- Charles Sturt University partners with Anthony Costa Foundation, goFARM Australia and Australian Farming Services to grow a diverse agricultural workforce with new horticulture and agriculture scholarship and support program
- Ten scholarships a year, worth $15,000 each, are on offer for regional and rural students from a First Nations or low socioeconomic background
Charles Sturt University has partnered with the Anthony Costa Foundation, goFARM Australia and Australian Farming Services (AFS) to launch a new initiative to enhance the horticultural and agricultural workforce pipeline.
The ‘AGcessibility: diversifying the next gen of Agriculture’ program is aimed at young people in rural communities and offers scholarships to First Nations people and students from low socioeconomic backgrounds.
There are AGcessibility Kickstart Scholarships, worth $15,000 each, for students from low socioeconomic backgrounds and AGcessibility First Nations Scholarships, also worth $15,000, for First Nations students.
Scholarships are open to commencing first-year students at Charles Sturt University studying a Bachelor of Horticulture, Bachelor of Agriculture, Bachelor of Agricultural Science, Bachelor of Agricultural Business Management, or Bachelor of Viticulture.
Charles Sturt Vice-Chancellor Professor Renée Leon thanked the organisations for assisting Charles Sturt to grow the horticulture and agriculture workforce through this dynamic initiative.
“The structure to this program, incorporating scholarships and human resources, acknowledges the proactive approach that is needed to boost engagement in the agriculture sector,” Professor Leon said.
“The scholarships will remove the financial barriers that exist for prospective students, and the funding for an indigenous engagement officer will be crucial in removing the confidence barriers that prevent some people taking the first step in a new career.”
Professor Leon said the scholarships for First Nations people and people from low socioeconomic backgrounds will join more than $5.5 million that has been committed to our students this year.
The Anthony Costa Foundation, goFARM and AFS have committed more than $1.3 million of philanthropic support to the program and share Charles Sturt’s enthusiasm for growing the agriculture industry to becoming a $100 billion industry by 2030.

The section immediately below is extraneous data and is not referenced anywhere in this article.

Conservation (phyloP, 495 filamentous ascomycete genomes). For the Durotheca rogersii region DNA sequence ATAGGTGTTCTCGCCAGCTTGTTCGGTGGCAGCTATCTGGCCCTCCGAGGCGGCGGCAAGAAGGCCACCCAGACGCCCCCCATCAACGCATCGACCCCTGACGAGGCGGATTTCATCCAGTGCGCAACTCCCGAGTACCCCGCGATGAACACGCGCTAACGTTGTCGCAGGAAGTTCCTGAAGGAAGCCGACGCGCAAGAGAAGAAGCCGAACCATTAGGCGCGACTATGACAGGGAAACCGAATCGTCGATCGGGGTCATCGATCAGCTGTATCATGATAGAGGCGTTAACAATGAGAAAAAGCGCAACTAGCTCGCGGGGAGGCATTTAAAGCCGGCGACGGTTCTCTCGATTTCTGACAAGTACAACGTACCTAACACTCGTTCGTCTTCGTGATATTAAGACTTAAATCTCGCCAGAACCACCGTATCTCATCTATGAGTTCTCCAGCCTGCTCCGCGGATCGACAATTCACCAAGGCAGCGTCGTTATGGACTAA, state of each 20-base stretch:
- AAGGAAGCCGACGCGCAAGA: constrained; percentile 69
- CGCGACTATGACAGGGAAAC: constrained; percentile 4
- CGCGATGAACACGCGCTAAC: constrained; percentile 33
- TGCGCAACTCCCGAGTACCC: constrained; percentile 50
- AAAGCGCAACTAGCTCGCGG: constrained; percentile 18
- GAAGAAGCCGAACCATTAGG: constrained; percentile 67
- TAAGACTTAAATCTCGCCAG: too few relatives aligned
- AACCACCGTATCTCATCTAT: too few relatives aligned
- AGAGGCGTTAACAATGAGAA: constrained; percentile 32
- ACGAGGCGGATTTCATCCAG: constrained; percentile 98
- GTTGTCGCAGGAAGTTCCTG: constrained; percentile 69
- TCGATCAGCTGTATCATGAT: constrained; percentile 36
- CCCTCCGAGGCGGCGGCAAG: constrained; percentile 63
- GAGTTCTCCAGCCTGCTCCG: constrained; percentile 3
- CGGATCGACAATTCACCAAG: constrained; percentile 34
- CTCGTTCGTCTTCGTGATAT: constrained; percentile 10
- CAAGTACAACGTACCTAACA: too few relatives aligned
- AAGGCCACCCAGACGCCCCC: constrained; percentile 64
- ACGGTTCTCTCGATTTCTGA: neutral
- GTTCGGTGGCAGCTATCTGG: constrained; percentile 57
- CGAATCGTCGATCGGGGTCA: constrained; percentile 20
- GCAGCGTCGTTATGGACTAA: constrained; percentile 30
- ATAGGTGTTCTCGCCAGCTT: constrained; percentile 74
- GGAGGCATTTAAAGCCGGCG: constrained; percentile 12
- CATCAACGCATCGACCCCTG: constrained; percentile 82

Ten students would enter the program a year, with at least half being from First Nations communities. The $15,000 is to be paid in instalments over three years.
It is estimated that one-third of employment opportunities in regional and rural Australia are linked to the agricultural sector and Charles Sturt has identified that 82 per cent of graduates remain in rural areas long-term following graduation.
There is currently an average of four-to-five job opportunities for each university graduate in horticulture and agriculture. Horticulture and agriculture offer a diverse range of career pathways, including agronomy, agritechnology, irrigation management, crop protection, data management, sustainable food production or farm management.
Charles Sturt Emeritus Professor Jim Pratley (pictured, inset) said these scholarships aim to fill current and projected workforce capacity issues in the agricultural and horticultural sectors.
“This is an outstanding opportunity for today’s youth to enter the rewarding career path that horticulture and agriculture present,” he said.
“The range of options allows for a variety of skills and the combination of a university qualification and work experience is the best guarantee towards a satisfying, well-paid and long-term career.”
The scholarships will be managed through the Charles Sturt University Foundation Trust, which manages gifts and donations to support programs and projects that help research and students to reach their full potential.
Anthony Costa Foundation Board Chair Ms Rhonda Arnott said the Foundation has roots in the agricultural and horticultural sectors.
“The Foundation understands the challenges that the horticultural and agricultural sectors face in attracting staff, as well as the challenges some young people experience in being able to access localised education and obtain the relevant skills, knowledge and experience that will allow them to attain well-paying jobs in regional and rural communities,” she said.
“We hope our partnership with goFARM, AFS and Charles Sturt University helps provide solutions to both of these challenges over the long-term.”
Managing Director of goFARM Mr Liam Lenaghan understands the value and significance of the program first-hand, as an agricultural scholarship helped kickstart his career in the industry 25 years ago.
“Part of goFARM’s purpose is to transform Australian agriculture through investing in people and regional communities, so we see this scholarship as an excellent way to support the future of our industry,” he said.
Australian Farming Services CEO Mr David Armstrong said for the industry to thrive, it needs strong, vibrant local communities.
“We view this scholarship program as an investment in our local community, to allow individuals from that community to achieve their full potential, adding value to their community and hopefully as employees in our business.,” he said.
Charles Sturt offered more than 650 scholarships in 2022, valued at approximately $5.5 million. In addition, in August it was announced that Transgrid will provide $2 million during the next seven years to support the education of 100 civil engineering students at Charles Sturt in Bathurst.
An additional $4 million was announced in September to assist first-year students with the costs of accommodation at Charles Sturt’s six regional campuses.
Applications for the AGcessibility scholarships are now open on the Charles Sturt website. Applications close at 9am on Friday 25 November.